No leader wants to face voters when times are tough, particularly in this era of wild-card winners, incumbent losers, and brand-new political parties in country after country. That's why Argentina's President Mauricio Macri is still widely considered an underdog to win re-election in October.
Last year he told Argentina's people that after years of economic crisis and isolation, “the worst is over.” That might be true. Their currency has stabilized, inflation is finally slowing, and the cost of borrowing is down. On the other hand, the improvement is marginal. The economy remains in recession, the unemployment rate is still 10%, and price inflation is above 50%. To meet the demands of the International Monetary Fund—a lender that many Argentines love to hate for the austerity it demanded in return for its cash through years of economic hardship—Macri's government has cut spending.
The opponent he's likely to face in a second-round runoff doesn't carry much political baggage. Alberto Fernandez presents himself as a moderate of the center-left, a man who pledges to win a better deal from the IMF without destroying the country's hard-won financial credibility. But his running mate is another matter. Fernandez's choice for vice president is former President Cristina Fernandez de Kirchner (no relation), the biggest lightning rod in the country and now Macri's best chance to beat Fernandez.
Cristina, as she's known to her supporters, governed Argentina from 2007 to 2015. During those eight years, she nearly ran the country into the ground, in part by playing to voter frustration by declaring war on a group of foreign lenders. Her government manipulated economic statistics. Graft in politics and business was widespread. Cristina faces several ongoing corruption cases. If Alberto Fernandez chose her as his election partner, it is because of her loyal following among Peronist voters.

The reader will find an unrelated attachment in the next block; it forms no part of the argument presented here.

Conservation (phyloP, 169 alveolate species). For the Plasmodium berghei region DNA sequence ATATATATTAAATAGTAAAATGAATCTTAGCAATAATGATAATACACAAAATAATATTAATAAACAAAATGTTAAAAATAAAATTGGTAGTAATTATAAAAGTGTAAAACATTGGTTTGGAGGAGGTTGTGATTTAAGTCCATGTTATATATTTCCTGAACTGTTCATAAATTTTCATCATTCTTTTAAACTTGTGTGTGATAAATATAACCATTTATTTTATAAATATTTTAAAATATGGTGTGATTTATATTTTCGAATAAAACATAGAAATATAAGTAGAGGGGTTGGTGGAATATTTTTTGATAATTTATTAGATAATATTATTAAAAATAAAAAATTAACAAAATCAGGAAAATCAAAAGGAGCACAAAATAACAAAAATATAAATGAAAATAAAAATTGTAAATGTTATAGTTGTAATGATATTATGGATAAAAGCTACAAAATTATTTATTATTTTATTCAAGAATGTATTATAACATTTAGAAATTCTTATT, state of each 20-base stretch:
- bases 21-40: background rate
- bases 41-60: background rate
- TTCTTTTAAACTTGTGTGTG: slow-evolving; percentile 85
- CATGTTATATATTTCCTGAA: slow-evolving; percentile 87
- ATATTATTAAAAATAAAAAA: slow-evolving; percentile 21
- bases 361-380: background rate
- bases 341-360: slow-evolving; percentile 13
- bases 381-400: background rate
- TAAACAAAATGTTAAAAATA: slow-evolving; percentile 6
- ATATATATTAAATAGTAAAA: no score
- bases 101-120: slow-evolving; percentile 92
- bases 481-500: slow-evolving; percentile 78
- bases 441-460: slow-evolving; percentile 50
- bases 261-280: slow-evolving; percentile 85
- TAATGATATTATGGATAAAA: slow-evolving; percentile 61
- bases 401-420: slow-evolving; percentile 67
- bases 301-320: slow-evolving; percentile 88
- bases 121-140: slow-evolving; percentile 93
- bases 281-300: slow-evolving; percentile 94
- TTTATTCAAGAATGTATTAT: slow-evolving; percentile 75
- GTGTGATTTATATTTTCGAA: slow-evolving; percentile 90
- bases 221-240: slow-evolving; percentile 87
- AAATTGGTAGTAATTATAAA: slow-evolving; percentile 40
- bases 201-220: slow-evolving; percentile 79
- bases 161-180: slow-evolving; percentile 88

Macri, the man elected four years ago to right a listing economic ship, can hope the economy continues to improve quickly enough to blunt public demand for change. But he knows it takes time for voters to feel even a strong recovery—and time is slipping away. He has tried to co-opt his opponents' populism by choosing a moderate Peronist as his running mate. He has focused his campaign at times on noneconomic accomplishments, like better roads and cleaner water on his watch.
But in the end, his message will sound something like this: “You are not yet better off than when you first elected me president, but you are far better off than when Cristina Fernandez de Kirchner was your president.” He can argue that outside forces beyond his control, like lower prices for Argentina's exports and expectations for higher interest rates in the US, have made things tougher. He can claim that Cristina is to blame for the depth of the hole Argentina is still digging itself out of, and her presence on the opposition ticket will help him make her past rule a warning for the future.
That's still a tough sell for the incumbent Macri, particularly in an era when voters in the US, Mexico, Brazil, France, and Italy have shoved aside establishment politicians. We'll get an early indication of Argentina's political temperature on 11 August, when voters turn out, or fail to, for party primaries. That will provide a good gauge of whether the dominant mood is demand for change or fear that the future might mean a return to an ugly past.
This article appears in the July 29, 2019 issue of TIME.